Comparing United States to Guinea

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If you moved to Guinea from the United States, you would:


MAKE 97.9% LESS MONEY EVERY YEAR


United States  UNITED STATES ($52,800.00 per capita)
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Guinea  GUINEA ($1,100.00 per capita)
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In United States, the GDP per capita is $52,800.00 per capita, while in Guinea, that number is $1,100.00 per capita.
Category: United States vs. Guinea GDP

LIVE 20 YEARS LESS


United States  UNITED STATES (79.56 years life expectancy)
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Guinea  GUINEA (59.60 years life expectancy)
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In United States, you (on average) will live to approximately 79.56. In Guinea, the average life expectancy is 59.60.
Category: United States vs. Guinea life expectancy

CONSUME 99.4% LESS ELECTRICITY


United States  UNITED STATES (12,186 kWh per capita)
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Guinea  GUINEA (79 kWh per capita)
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In United States, electricity consumption use is 12,186 kWh per capita. In Guinea, it is 79 kWh per capita.
Category: United States vs. Guinea electricity consumption

BE 2.8 TIMES MORE LIKELY TO BE LIVING WITH AIDS


United States  UNITED STATES (0.6% of people)
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Guinea  GUINEA (1.7% of people)
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That's 183.3% more likely! In United States, 0.6% of people are living with AIDS/HIV. In Guinea, that number is 1.7%.
Category: United States vs. Guinea AIDS percentage

BE 24.6% LESS LIKELY TO HAVE ACCESS TO IMPROVED DRINKING WATER


United States  UNITED STATES (99.2% of people)
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Guinea  GUINEA (74.8% of people)
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In United States, 99.2% of people have access to clean drinking water. In Guinea, 74.8% do.
Category: United States vs. Guinea drinking water access

BE 8.95 TIMES MORE LIKELY TO DIE IN YOUR INFANCY


United States  UNITED STATES (6.17 per 1000 infants)
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Guinea  GUINEA (55.24 per 1000 infants)
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That's 795.3% more likely! In United States, approximately 6.17 per 1000 infants die before they reach the age of one. In Guinea, on the other hand, there are a total of 55.24 deaths during infancy per 1000 people.
Category: United States vs. Guinea infant mortality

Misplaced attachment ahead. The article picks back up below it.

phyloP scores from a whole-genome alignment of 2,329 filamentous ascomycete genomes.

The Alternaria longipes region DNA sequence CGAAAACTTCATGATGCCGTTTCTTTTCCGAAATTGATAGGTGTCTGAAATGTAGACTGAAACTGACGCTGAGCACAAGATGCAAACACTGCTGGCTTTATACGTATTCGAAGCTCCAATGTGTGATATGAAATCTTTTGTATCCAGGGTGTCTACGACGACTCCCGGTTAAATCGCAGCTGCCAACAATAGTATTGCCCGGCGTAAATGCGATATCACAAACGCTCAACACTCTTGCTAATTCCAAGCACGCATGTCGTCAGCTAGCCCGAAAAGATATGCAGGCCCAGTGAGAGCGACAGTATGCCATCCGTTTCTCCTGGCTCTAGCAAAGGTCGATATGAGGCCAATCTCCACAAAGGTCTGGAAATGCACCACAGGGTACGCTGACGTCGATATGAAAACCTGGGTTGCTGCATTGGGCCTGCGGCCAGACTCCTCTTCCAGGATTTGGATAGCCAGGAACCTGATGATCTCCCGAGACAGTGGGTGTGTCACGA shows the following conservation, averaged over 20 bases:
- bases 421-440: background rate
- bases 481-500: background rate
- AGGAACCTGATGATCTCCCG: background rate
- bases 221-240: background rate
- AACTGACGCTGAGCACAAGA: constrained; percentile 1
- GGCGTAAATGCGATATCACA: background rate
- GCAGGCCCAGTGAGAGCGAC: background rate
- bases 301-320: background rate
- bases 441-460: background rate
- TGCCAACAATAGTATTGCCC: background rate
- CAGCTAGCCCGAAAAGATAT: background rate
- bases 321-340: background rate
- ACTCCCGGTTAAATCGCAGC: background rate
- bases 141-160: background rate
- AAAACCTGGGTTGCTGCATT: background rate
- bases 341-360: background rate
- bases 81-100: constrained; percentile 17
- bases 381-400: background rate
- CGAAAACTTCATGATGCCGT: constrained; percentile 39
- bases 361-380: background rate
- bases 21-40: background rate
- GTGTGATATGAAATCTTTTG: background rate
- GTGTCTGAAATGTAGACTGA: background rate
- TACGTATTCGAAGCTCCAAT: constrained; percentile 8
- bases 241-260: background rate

HAVE 2.68 TIMES MORE BABIES


United States  UNITED STATES (13.42 babies per 1000 people)
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Guinea  GUINEA (36.02 babies per 1000 people)
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That's 168.4% more babies! In United States, there are approximately 13.42 babies per 1000 people. In Guinea, however, there are a total of 36.02 babies per 1000 people.
Category: United States vs. Guinea birth rate

BE 3.11 TIMES MORE LIKELY TO BE BELOW THE POVERTY LINE


United States  UNITED STATES (15.1% of people)
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Guinea  GUINEA (47% of people)
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That's 211.3% more likely! In United States, 15.1% of people are below the poverty line. In Guinea, 47% are.
Category: United States vs. Guinea poverty

SEE A 98.4% DECREASE IN COASTLINE


United States  UNITED STATES (19,924km of coastline)
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Guinea  GUINEA (320km of coastline)
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United States has a total of 19,924 km of coastline, while Guinea has a total of 320 km.
Category: United States vs. Guinea coastline

At a Glance: Guinea

  • Land Area: ~246 thousand sq km (United States is ~40 times bigger than Guinea)
  • Population: ~11 million people (307 million more people live in United States)

How big is Guinea compared to United States? See an in-depth size comparison.

This to-scale map shows a size comparison of Guinea (245,857 sq km) and United States (9,826,675 sq km).


A brief history of Guinea

Guinea is a sovereign country in Africa, with a total land area of approximately 245,857 sq km. Guinea is at a turning point after decades of authoritarian rule since gaining its independence from France in 1958. Guinea held its first free and competitive democratic presidential and legislative elections in 2010 and 2013 respectively. Alpha CONDE was elected to a five year term as president in 2010, and the National Assembly was seated in January 2014. CONDE's cabinet is the first all-civilian government in Guinea. Previously, Sekou TOURE ruled the country as president from independence to his death in 1984. Lansana CONTE came to power in 1984 when the military seized the government after TOURE's death. Gen. CONTE organized and won presidential elections in 1993, 1998, and 2003, though all the polls were rigged. Upon CONTE's death in December 2008, Capt. Moussa Dadis CAMARA led a military coup, seizing power and suspending the constitution. His unwillingness to yield to domestic and international pressure to step down led to heightened political tensions that culminated in September 2009 when presidential guards opened fire on an opposition rally killing more than 150 people, and in early December 2009 when CAMARA was wounded in an assassination attempt and exiled to Burkina Faso. A transitional government led by Gen. Sekouba KONATE paved the way for Guinea's transition to a fledgling democracy.

The data on this page is calculated using data sourced from The World Factbook (2014 data).